Mr. Schparber, one of the chimney-sweeps in Dzisna

Mr. Schparber, one of the chimney-sweeps in Dzisna
  • Photo taken in:
    Country name at time of photo:
    The Union of Soviet Socialist Republics
    Country name today:
This is a photo of the chimney-sweep in Dzisna. The photo was taken in the 1930s in Dzisna, my home town. It comes from the memory book about my home town. In the photo you can see a chimney-sweep whose name was Schparber. In Yiddish chimney-sweep is also called ?schparber" that's why this photo is so interesting. There were 6 thousand people in Dzisna. Some 60 percent were Jews. Or 50-60 percent. The remaining ones were Poles and Belarusians. The community was strong. There were merchants, tailors, local officials, doctors. The Poles had the better jobs, in the magistrate, in the offices, there weren't many Poles, less than Jews. We always lived in harmony. But we lived separately. There were only Hasidim in our town. [Mr. Solowiejczyk is simply referring to religious Jews]. They were carpenters and tailors, shoemakers, merchants, those who made the pavement and built houses, normal people. Yes, they were pious, when the time came they went to the synagogue to pray or prayed at home. But they were not loonies, those who walk around in the summer wearing fur caps, with sidelocks, or who only wear socks, they weren't excessively pious. They were normal pious Jews, moderate, reformed. There were eight synagogues. They were normal synagogues, orthodox, Hasidic. Hasidim prayed there. There was no reformed synagogue. There was this one where, how to put it, the rich ones went and another one where the poorer people went. There were all classes of people in the town. One synagogue on the market square, that's where the butchers went. No one financed these synagogues, only the community, the people would chip in. There were also those immigrant elements, Misnagdim,opponents of Hasidim, but they got kind of watered down, assimilated to the environment. There are quarrels among them even to this day. So much that when you were walking in Glebokie and you met some Russian, that is a person of the Eastern Orthodox faith, and he asked you: 'Is this the moon or is this the sun?', you'd have to answer 'I'm not from around here' if you didn't want to get beaten up.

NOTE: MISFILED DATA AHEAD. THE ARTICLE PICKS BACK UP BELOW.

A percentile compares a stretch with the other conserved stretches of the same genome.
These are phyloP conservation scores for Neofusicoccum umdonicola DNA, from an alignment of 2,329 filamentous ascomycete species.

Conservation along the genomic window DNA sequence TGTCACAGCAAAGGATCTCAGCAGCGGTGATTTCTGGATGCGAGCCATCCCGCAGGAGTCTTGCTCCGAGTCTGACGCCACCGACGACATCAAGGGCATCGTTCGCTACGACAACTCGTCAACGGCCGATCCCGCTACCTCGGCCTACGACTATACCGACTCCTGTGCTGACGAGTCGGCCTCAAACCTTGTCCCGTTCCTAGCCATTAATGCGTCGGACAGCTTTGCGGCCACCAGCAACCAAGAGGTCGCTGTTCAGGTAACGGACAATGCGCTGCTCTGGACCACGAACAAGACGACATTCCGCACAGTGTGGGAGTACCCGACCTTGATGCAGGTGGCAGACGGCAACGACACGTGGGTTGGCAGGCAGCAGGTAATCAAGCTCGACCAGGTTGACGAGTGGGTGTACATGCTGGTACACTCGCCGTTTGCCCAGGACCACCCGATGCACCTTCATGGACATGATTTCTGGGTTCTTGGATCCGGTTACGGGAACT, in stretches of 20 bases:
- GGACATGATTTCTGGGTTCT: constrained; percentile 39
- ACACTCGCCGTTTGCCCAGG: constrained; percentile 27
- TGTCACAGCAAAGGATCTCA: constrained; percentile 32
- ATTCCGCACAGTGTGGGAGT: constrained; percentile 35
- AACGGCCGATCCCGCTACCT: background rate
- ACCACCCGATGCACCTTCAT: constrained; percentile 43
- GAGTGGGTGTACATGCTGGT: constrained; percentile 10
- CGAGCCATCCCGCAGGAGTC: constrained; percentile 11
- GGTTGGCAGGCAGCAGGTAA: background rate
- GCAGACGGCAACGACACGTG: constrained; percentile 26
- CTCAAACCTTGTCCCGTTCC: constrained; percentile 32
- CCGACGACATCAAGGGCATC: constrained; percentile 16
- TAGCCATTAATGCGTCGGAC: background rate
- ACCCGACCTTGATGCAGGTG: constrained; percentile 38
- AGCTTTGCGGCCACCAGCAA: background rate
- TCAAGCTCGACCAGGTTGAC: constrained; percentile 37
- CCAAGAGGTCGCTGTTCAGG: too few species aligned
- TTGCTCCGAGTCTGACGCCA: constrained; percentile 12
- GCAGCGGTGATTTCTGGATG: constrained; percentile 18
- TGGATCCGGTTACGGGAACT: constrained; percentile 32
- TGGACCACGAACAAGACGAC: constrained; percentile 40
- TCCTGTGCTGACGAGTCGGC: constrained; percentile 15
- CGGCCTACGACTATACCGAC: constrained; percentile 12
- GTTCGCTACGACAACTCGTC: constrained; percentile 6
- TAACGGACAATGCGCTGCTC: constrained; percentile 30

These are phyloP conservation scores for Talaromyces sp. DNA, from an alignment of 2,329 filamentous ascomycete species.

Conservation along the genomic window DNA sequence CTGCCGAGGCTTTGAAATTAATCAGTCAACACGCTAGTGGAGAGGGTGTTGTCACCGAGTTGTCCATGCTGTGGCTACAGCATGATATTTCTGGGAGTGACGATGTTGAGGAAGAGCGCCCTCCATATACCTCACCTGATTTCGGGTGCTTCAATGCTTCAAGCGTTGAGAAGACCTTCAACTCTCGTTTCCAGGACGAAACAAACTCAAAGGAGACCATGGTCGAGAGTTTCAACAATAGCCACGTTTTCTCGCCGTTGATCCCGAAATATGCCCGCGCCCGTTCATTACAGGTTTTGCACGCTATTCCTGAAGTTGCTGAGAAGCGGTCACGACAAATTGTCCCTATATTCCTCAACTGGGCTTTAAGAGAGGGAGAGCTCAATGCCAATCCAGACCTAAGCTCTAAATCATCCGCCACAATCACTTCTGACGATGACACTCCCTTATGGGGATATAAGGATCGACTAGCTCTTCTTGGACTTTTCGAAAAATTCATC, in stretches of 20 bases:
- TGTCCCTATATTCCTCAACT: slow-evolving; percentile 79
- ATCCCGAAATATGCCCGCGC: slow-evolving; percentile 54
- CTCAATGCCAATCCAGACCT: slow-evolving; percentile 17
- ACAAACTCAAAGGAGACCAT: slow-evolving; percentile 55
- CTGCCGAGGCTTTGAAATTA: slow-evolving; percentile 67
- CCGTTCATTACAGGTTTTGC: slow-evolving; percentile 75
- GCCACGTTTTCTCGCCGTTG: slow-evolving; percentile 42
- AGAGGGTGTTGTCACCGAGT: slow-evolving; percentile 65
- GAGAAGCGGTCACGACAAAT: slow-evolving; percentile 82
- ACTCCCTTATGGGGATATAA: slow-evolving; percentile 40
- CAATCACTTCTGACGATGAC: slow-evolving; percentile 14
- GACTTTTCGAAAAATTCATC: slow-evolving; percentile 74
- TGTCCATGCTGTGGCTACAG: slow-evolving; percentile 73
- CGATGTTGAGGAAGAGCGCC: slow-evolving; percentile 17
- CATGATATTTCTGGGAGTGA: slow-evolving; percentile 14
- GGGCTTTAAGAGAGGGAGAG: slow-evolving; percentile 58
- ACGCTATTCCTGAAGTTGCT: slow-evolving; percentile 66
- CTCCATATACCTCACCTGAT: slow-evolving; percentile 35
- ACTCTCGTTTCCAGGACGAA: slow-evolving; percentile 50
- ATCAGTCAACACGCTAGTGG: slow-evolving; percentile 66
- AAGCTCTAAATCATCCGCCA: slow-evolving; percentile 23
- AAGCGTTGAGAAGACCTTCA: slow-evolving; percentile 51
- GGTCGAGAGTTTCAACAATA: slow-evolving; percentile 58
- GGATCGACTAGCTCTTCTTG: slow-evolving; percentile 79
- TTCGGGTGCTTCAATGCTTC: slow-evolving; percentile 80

Interview details

Interviewee: Leon Solowiejczyk
Judyta Hajduk
Month of interview:
Year of interview:
Lodz, Poland


before WW II:

More films from this country

More photos from this country

Luba Perelmut and her daughter Lena
Gisya Rubinchik's father Evsei Lapis

Read more biographies from this country

glqxz9283 sfy39587stf02 mnesdcuix8
glqxz9283 sfy39587stf03 mnesdcuix8